Misfit Shine 2 review: The nicest fitness tracker you'll ever lose

Not that I really used this feature much, but the Shine 2 can finally act as a smart button control like the less expensive Misfit Flash. Misfit has a smattering of smart-button functions scattered between the Misfit fitness app and a separate Misfit Link app, controlling music playback, camera shutters, Harmony Home functions or programmable IFTTT controls should you think up another one-click idea. I didn't love Misfit's smart button tech when reviewing the cheaper Misfit Flash Link, but it's an intriguing add.

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The Shine 2 comes with a band and a clip in the box for two different wearing modes: nice, except the band doesn't secure it well.

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Fine app, bad accessories

There are lots of fitness trackers out there, and lots of them are good enough. Fitbit's bands can track sleep, steps and even heart rate, and allow social challenges, too. Jawbone's Up bands are slim, and the Up app has some basic lifestyle coaching. Misfit's app is clean and connects with a few additional social services and apps: you can look for friends on Facebook, Twitter or even LinkedIn. It's got plenty of nicely-designed graphs and charts, and it's easy to figure out where your data is. I like the circular progress charts for daily goals, which mirror the ring of LED lights that slowly fill up on the Shine 2's metal disc.

Simply put, the Shine 2 has a good app, and the disc itself is nicely made. But its accessories that come in the box are horrible.

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Misfit app: not the best, but easy to use.

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It's great that the Shine 2 comes with both a band and a plastic clip to use the Shine 2 as either a wrist-worn or clip-on-your-belt-or-shoes tracker, but the band's inability to keep the Shine 2 from flying off and disappearing is ridiculous. There's an added "action clip" that helps secure the Shine 2 under the rubber ring that acts as the wrist-fastening mechanism, but it didn't help. Misfit has an instructional video showing the "right" and "wrong" way to attach to the band. I tried the "right" way and it seemed to help for a while, but then it flew off my wrist again when I was getting dressed one morning.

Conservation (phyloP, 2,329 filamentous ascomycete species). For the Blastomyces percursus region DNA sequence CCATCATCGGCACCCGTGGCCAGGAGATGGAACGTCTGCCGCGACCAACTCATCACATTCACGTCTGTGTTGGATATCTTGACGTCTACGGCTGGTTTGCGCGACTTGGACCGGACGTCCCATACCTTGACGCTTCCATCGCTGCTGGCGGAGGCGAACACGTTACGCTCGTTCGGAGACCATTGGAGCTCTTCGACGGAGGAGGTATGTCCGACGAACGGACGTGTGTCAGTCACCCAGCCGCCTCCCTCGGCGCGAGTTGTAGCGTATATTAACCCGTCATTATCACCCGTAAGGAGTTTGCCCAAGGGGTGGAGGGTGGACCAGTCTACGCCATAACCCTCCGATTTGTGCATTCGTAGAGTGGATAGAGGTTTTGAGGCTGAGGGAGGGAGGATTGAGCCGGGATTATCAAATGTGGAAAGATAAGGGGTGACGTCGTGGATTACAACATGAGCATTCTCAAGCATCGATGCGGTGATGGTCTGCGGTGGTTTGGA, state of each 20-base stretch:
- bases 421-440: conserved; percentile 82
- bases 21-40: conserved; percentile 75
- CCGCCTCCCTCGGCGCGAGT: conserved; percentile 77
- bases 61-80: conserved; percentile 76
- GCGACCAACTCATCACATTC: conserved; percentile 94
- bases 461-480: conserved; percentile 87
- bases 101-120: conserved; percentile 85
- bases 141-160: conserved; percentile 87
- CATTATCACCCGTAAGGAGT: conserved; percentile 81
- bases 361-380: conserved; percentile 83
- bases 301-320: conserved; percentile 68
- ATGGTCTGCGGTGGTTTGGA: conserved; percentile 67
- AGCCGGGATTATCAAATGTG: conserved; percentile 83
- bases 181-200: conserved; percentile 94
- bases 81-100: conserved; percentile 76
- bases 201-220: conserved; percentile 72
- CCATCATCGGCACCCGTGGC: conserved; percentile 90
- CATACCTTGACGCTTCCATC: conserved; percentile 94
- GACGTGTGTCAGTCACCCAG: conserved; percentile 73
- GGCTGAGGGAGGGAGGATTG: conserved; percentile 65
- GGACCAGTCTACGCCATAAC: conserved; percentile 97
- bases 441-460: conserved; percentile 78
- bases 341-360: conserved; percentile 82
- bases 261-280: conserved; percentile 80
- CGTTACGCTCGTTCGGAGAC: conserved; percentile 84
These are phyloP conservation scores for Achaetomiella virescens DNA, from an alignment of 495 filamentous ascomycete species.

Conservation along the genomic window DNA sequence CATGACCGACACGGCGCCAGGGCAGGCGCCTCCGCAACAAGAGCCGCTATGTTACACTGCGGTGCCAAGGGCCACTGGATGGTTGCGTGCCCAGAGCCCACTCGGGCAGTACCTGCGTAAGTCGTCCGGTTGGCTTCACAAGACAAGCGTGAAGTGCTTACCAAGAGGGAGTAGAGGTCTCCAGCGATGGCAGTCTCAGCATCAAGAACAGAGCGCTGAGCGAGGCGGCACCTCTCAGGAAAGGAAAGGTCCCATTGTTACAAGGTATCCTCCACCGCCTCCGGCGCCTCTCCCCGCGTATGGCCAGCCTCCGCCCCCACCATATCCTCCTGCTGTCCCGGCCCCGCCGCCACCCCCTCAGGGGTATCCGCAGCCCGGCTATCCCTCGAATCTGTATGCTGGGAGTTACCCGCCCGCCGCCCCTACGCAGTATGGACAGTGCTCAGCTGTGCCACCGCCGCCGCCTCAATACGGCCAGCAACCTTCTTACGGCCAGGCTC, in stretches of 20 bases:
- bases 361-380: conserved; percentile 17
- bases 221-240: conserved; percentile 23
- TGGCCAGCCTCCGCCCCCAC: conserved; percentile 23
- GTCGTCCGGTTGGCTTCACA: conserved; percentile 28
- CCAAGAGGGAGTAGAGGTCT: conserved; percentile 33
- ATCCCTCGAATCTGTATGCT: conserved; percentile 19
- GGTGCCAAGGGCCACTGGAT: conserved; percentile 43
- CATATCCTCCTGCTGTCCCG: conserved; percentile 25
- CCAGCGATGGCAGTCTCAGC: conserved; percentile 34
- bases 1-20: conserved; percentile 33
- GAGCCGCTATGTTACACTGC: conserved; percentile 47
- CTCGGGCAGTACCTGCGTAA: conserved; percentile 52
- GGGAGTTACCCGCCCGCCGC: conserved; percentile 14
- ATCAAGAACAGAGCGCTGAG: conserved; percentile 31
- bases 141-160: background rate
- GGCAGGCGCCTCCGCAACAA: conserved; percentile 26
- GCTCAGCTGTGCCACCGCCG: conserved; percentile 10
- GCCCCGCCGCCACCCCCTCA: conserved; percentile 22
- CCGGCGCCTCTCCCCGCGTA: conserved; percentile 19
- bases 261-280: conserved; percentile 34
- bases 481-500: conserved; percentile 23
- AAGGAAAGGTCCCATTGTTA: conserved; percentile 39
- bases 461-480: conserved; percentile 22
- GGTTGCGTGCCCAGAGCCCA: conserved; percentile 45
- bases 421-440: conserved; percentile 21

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The pant-clip is better, but that's no help for sleep-tracking.

Sarah Tew/CNET

The plastic clip, at least, keeps the Shine nice and cozy, and I didn't lose it in that mode. But the plastic clip feels flimsy, and I know at least one co-worker whose similary-designed Misfit Flash plastic clip broke on them.

For $100 (£79 in the UK, AU$137 in Australia), better accessories should come in the box. The Shine 2 is bigger than older metal Shine trackers, and requires different modular accessories. But I don't care about other options. I want my out-of-the-box experience to not involve losing my tracker.

And the included bands are ugly, too. The actual Shine 2 disc is clean, pretty and feels like an alien artifact. Why couldn't the rest of the experience look as good?

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And...it's gone.

Sarah Tew/CNET

Skip it for now

Here's the crazy thing: on its own, the Shine 2 is a better piece of hardware than the Shine before it. But it takes a big step back because of how poorly it stays put on the wrist. That small detail matters tremendously if, say, you're actually intending on using this as a wrist-worn fitness tracker.

If the Shine 2 fixed its included band, I'd recommend this tracker. But I can't suggest you buy this and then lose yours, too. I took my replacement Shine 2 off after a week. As much as I like Misfit's app, I'd rather not worry about checking my wrist for runaway gadgets.

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